North Korea’s Missile Launches: The Unknown Knowns

One aspect of intelligence work I find fascinating – albeit frustrating – is the use of inference to identify bits of information you didn’t realize you had – what I guess would be called “unknown knowns”, in Rumsfeld parlance. (“The things we don’t realize we know”, in other words.) Something observable happens, and everyone gets really excited about the obvious aspects – so-and-so possesses the capability to do X, with a fair degree of reliability and competence, et cetera, et cetera. In amid the really obvious stuff, though, are sometimes observations that are just as valuable – and just as evident, once you start to think about them.

I’m not a maths geek or a weapons wonk, and nothing involving North Korea or missiles falls within my area(s) of expertise. (I generally avoid blogging about anything touching on my area(s) of expertise.) That said, I wonder if there aren’t some interesting inferences to be made about last week’s launch of seven ballistic missiles by North Korea.

Here’s what I know, from reading various news reports: North Korea fired four anti-ship missiles, and then a volley of seven Scud-family missiles a couple days later, all from one area on the coast. South Korean news reports seem to suggest the July 4th launches may have been intended to test improvements to the missiles’ guidance. According to the press accounts, those improvements may have been reasonably successful, as most of the launched missiles reportedly impacted reasonably close to one another.

Now, like I said, I’m not a missile wonk, but I wonder about these interpretations a bit. According to various open sources, North Korea’s various Scud-family missiles have reasonably fair accuracy for the type of missile they are – CEPs of 400-600 metres, down to a pretty respectable 50 metre CEP for the Hwasong-6. Accuracy of the Nodong/Rodong missiles has for some time been quoted as a 2km CEP at maximum range, but this seems to (intentionally?) discount an occasionally-mentioned improved (GPS?) guidance system that potentially improves the CEP down to 250m.

If I understand how inertial navigation systems work, of course they’re going to be more accurate at shorter ranges, so the South Korean interpretation of the launches doesn’t seem to make a whole lot of sense, as demonstrating this doesn’t really prove a thing. And, as a show of force, aiming your weapons at anything less than maximum range doesn’t seem to make a whole lot of sense, either. Isn’t the whole point to show, unequivocally, that you can hit Seoul or Tokyo?

I digress.

Anyway… where inference comes into play is this:

If you accept the “conventional wisdom” that the launches were a “response” to UN Security Council Resolution 1874, does the fact that such a response took twenty-two days to produce indicate anything about North Korea’s missile capabilities? (I don’t necessarily buy into the “response” theory, myself, and tend to think it was timed to coincide with the 4th of July holidays in the United States, but I may be in the minority view on this.)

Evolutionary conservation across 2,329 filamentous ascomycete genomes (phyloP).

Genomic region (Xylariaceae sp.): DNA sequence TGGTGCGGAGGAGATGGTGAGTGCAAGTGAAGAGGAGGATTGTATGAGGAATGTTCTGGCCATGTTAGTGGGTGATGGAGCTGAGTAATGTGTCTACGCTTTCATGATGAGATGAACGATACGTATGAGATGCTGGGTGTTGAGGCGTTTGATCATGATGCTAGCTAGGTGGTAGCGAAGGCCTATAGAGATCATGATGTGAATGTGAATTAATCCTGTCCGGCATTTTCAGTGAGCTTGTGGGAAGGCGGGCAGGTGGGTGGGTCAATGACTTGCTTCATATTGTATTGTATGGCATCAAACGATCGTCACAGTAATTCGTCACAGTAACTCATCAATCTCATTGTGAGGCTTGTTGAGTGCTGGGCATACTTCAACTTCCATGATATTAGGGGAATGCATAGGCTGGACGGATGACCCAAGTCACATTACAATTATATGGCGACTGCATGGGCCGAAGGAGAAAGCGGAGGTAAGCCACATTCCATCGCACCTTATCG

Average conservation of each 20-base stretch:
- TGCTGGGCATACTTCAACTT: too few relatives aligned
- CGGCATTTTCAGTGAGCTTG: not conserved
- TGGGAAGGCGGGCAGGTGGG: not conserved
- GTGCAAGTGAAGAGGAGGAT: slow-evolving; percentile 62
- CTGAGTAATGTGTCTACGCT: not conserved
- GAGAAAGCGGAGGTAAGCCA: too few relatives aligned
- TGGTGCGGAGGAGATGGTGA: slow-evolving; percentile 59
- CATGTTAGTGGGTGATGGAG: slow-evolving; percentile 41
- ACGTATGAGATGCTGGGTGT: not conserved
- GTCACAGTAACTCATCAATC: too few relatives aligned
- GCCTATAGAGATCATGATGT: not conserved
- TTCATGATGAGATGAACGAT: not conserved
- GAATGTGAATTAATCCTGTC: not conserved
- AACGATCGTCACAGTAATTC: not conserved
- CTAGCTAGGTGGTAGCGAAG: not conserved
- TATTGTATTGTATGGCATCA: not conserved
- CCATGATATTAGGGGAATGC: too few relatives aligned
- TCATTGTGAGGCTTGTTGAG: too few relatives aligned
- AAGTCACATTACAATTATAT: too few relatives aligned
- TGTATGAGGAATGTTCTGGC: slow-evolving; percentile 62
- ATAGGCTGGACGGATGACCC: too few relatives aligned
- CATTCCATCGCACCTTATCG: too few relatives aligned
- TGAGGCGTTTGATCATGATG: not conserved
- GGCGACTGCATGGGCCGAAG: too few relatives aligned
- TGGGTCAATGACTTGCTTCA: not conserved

Do the number of missiles launched indicate anything interesting? Reports seem to indicate the seven missiles launched on the 4th were of two different types – five of one variety and two of another. If you assume that each launch was from a separate TEL – that is, no TELs launched more than one missile on each of the dates in question – do the odd numbers of launches suggest technical problems? (And, if you assume the TELs were reloaded – one South Korea press report indicated the launches came about 45-minutes apart – what does the odd – literally – number of missiles successfully fired indicate? A shortage of available launchers, missiles or transport capability? A technical failure somewhere?)

I don’t like to promote conspiracy theories, but I wonder if there’s more to these launches than appears to be the case. I really don’t see a reason to fire ballistic missiles at anything less than full range, if you’re firing them as either a show of force or a technical accuracy test. I don’t want to be a victim or mirror-imaging or a faulty rational-actor hypothesis, but that just doesn’t make any sense to me.

Let’s posit some hypotheses, then: Why would you fire a bunch of missiles into the sea, at well under their supposed maximum range?

Hypothesis 1. Because you’ve bolted a much larger warhead on, and that’s actually as far as they can go.

Hypothesis 2. Somewhat obviously, you’re actually shooting at something that happens to be in the sea, there… like a U.S. submarine that was shadowing the ongoing naval exercise in the area, perhaps?

Hypothesis 3. Because these are a (new | different) type of missile than what everyone seems to assume was fired, with a much shorter range.

Hypothesis 4. You’re trying to distract international attention from something else that’s going on elsewhere.

Hypothesis 5. You’re intentionally trying to annoy and confuse armchair analysts all over the world. 🙂

That’s all I can think of, offhand.

Now, I suspect that hypotheses 1 and 3 are fairly disprovable from remote telemetry, but like I said, I’m not a weapons wonk, so I could be wrong there. Hypothesis 5 is mainly meant as humor, but I suppose it’s not impossible that the North Korea leadership really is crazy/eccentric enough to do strange stuff just to confuse the rest of the world.

That leaves us with hypotheses 2 – is it possible they were shooting at something out there in the sea? Trying to annoy a foreign submarine, perhaps, by splashing missiles down all around it? – and hypothesis 4, a distraction.

Anyone have any thoughts on those? 🙂

Published in: Geekiness, General | on July 7th, 2009| Comments Off on North Korea’s Missile Launches: The Unknown Knowns

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